## "Iso"-Lines

### "Iso"-Lines

Hi!
I am looking for an Algorithm, which is capable to generate "iso"-Lines
out of a set of points. That means:
I have a number of Points, e.g. X/Y and pressure. In this case i want to
generate isobares (is this the correct term). I tried to interpret pressure
as z-value and generated triangles. Then i computete the intersection between
a Plane of constant z and the triangles. The Result: Lines of equal pressure.
But: The lines are ugly because they consist of straight segments. For a
map-like plot i need smooth curves. I tried splines, but there are cases, when
those splines intersect. Any solution out there?
Ciao, Udo

## CrossPoint v2.1 ##

### "Iso"-Lines

|> I am looking for an Algorithm, which is capable to generate "iso"-Lines
|> out of a set of points. That means:
|> I have a number of Points, e.g. X/Y and pressure. In this case i want to
|> generate isobares (is this the correct term). I tried to interpret pressure
|> as z-value and generated triangles. Then i computete the intersection between
|> a Plane of constant z and the triangles. The Result: Lines of equal pressure.
|> But: The lines are ugly because they consist of straight segments. For a
|> map-like plot i need smooth curves. I tried splines, but there are cases, when
|> those splines intersect. Any solution out there?
|> Ciao, Udo

You will find some answers in my book -

CONTOURING: A guide to the analysis and display of spatial data,
Pergamon Press, 1992, ISBN 0 08 040286 0

This book catalogues and categorizes all the published methods I could
find and has about 600 references.  The code that comes with the book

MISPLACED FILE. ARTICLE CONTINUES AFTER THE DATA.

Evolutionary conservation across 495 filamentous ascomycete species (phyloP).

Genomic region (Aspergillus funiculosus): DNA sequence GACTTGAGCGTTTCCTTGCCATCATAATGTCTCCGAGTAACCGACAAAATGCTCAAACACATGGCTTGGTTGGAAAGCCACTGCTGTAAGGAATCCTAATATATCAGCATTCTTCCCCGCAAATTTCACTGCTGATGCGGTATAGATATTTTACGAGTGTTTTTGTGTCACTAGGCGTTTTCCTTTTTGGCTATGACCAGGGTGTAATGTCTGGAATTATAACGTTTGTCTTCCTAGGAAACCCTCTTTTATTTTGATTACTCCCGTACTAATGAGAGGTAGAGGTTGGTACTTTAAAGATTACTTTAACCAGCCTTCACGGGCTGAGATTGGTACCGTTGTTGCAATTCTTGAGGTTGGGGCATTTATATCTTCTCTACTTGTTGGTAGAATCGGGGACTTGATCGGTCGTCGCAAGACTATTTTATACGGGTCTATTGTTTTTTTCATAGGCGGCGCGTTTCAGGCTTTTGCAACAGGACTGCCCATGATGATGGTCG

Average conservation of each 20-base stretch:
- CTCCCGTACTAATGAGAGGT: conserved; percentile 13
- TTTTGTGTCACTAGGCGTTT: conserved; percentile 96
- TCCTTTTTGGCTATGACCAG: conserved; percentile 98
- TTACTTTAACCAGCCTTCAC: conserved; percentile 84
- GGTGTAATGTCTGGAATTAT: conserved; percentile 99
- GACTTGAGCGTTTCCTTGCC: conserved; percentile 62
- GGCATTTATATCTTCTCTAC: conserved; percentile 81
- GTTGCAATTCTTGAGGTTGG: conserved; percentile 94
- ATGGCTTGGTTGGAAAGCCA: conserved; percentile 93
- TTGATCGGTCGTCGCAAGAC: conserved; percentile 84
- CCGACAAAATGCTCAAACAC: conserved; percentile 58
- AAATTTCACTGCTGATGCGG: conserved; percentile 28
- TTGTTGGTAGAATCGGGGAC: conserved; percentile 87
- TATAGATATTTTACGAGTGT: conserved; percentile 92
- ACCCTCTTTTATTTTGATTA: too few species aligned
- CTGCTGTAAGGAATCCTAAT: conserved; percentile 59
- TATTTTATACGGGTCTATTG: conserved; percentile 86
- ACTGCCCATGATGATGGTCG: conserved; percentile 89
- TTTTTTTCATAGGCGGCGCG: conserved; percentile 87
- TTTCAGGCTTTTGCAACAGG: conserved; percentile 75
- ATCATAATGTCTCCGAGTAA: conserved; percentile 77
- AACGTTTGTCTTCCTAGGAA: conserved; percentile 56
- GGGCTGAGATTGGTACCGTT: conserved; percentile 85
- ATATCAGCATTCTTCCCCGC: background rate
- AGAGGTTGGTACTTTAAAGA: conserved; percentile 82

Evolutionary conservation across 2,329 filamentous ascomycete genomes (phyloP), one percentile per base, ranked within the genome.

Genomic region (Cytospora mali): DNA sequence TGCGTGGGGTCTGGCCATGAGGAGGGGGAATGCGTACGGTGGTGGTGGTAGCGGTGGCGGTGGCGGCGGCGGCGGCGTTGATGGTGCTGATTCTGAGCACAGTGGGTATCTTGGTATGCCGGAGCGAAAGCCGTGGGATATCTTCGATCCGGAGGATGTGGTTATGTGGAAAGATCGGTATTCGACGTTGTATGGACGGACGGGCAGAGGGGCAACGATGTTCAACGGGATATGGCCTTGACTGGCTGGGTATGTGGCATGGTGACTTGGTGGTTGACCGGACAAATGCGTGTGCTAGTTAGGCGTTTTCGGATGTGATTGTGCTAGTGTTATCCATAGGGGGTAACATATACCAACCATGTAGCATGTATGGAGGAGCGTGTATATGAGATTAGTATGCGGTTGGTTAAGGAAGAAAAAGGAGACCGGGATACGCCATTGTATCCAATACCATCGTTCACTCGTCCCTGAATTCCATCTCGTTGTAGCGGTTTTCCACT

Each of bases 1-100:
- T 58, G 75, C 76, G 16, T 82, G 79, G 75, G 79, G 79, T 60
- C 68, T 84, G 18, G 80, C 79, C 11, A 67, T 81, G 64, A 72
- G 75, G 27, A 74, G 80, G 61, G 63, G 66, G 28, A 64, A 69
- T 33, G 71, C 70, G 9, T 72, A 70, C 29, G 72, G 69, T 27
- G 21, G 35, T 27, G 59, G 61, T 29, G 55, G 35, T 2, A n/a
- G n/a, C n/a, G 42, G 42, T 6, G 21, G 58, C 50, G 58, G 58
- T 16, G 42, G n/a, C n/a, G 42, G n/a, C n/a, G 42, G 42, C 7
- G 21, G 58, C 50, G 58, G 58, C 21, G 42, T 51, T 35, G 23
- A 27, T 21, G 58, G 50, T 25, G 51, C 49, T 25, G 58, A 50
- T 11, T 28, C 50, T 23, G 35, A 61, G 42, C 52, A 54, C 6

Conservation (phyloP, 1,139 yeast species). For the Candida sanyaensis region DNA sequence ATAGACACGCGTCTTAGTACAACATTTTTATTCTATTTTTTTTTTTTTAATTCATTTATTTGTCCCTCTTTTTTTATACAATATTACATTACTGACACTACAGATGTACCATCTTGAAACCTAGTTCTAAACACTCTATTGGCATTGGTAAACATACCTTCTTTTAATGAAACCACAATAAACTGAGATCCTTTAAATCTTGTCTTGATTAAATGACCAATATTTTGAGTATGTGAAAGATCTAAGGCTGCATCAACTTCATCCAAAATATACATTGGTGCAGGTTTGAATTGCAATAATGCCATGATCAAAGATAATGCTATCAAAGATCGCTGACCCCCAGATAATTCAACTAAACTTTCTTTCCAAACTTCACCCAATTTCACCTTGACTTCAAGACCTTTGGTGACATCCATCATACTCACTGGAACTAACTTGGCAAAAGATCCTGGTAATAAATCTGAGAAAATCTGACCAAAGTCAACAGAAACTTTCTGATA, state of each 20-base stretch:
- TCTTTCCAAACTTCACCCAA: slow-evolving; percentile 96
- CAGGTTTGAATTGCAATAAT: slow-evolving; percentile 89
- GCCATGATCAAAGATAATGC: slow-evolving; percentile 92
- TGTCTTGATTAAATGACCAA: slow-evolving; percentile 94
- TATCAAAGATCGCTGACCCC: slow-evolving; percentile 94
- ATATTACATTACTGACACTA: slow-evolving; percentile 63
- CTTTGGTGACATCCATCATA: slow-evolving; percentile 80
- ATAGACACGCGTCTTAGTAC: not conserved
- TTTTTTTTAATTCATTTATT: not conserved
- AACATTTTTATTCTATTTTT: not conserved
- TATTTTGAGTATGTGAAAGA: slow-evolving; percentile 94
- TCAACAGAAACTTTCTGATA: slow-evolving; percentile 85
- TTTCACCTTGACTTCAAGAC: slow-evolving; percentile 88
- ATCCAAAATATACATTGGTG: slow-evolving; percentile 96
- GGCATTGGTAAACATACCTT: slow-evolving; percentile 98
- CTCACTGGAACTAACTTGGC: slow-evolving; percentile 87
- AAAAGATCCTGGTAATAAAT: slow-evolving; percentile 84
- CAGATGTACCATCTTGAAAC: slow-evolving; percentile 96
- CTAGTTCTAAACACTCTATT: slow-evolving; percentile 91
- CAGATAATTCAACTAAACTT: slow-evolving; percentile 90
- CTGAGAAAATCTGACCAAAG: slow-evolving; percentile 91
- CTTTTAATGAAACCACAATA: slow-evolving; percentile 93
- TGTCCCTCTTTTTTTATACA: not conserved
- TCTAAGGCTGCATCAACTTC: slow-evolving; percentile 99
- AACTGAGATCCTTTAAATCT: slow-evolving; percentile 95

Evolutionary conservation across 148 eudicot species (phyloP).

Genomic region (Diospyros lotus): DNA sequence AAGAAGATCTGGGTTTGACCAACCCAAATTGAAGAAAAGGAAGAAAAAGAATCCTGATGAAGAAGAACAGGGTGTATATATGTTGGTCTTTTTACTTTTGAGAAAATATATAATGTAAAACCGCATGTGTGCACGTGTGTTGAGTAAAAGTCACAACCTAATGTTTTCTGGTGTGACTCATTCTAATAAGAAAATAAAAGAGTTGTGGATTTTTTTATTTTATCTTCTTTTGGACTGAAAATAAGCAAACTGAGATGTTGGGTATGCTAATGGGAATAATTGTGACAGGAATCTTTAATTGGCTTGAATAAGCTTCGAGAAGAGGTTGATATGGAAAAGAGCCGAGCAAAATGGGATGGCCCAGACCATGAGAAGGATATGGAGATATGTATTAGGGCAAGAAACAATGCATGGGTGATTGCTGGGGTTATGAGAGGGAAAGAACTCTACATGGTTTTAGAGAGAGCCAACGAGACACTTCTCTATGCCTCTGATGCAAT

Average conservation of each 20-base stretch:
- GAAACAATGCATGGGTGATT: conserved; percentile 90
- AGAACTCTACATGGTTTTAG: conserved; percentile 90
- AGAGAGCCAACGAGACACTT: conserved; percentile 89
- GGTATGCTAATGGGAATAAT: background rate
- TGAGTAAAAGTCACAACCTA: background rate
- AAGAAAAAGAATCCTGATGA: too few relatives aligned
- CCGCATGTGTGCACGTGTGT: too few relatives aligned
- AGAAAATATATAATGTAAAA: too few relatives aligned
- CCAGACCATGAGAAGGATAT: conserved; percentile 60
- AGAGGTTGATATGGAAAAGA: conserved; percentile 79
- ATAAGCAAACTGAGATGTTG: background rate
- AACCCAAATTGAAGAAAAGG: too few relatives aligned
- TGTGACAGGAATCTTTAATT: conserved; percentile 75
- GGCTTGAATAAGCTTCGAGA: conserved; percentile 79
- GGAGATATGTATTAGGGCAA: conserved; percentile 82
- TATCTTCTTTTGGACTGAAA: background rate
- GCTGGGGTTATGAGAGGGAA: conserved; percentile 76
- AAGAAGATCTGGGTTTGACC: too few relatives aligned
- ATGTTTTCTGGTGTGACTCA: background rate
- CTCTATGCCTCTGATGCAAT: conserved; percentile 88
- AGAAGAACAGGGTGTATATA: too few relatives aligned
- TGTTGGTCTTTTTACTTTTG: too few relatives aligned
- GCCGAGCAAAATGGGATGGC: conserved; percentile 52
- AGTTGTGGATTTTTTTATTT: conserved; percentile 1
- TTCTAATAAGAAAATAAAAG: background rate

implements 18 interpolation methods, 5 gradient estimation methods, and
7 display methods.  Apparently the most useful, reliable, and general,
method is natural neighbour interpolation.  This is a relatively unknown
weighted average method using a variable number of area-based local
coordinates.

Details of a commercial gridding program using natural neighbour
interpolation is available by email from the undersigned.
--

Department of Mathematics                         Tel: (61 9) 380 3359
The University of Western Australia               FAX: (61 9) 380 1028
Nedlands, WA 6009  Australia.          Real data are full of surprises

### "Iso"-Lines

Hi!
I am looking for an Algorithm, which is capable to generate "iso"-Lines
out of a set of points. That means:
I have a number of Points, e.g. X/Y and pressure. In this case i want to
generate isobares (is this the correct term). I tried to interpret pressure
as z-value and generated triangles. Then i computete the intersection between
a Plane of constant z and the triangles. The Result: Lines of equal pressure.
But: The lines are ugly because they consist of straight segments. For a
map-like plot i need smooth curves. I tried splines, but there are cases, when
those splines intersect. Any solution out there?
Ciao, Udo

## CrossPoint v2.1 ##

### "Iso"-Lines

> Hi!
> I am looking for an Algorithm, which is capable to generate "iso"-Lines
> out of a set of points. That means:
> I have a number of Points, e.g. X/Y and pressure. In this case i want to
> generate isobares (is this the correct term). I tried to interpret pressure
> as z-value and generated triangles. Then i computete the intersection between
> a Plane of constant z and the triangles. The Result: Lines of equal pressure.
> But: The lines are ugly because they consist of straight segments. For a
> map-like plot i need smooth curves. I tried splines, but there are cases, when
> those splines intersect. Any solution out there?

Try Algorithm 626 from netlib. Login to
ftp.zib-berlin.de
goto pub/netlib/toms
get 626

send 626 from toms

This is an algorithm in Fortran that interpolates
with quintics and avoids intersections.

Sincerely
A.Preusser

Does anyone have a problem using PhotoShop 3.  I have alien skin filters
and Kai's Power Tools and yet if I use the spheroid designer in Kai's Power
Tools and then try to add a drop shadow to it using alien skin, PhotoShop
crashes.  Has anyone got a solution to this problem.  It's really bugging
me (pun not intentional).

Yours Pete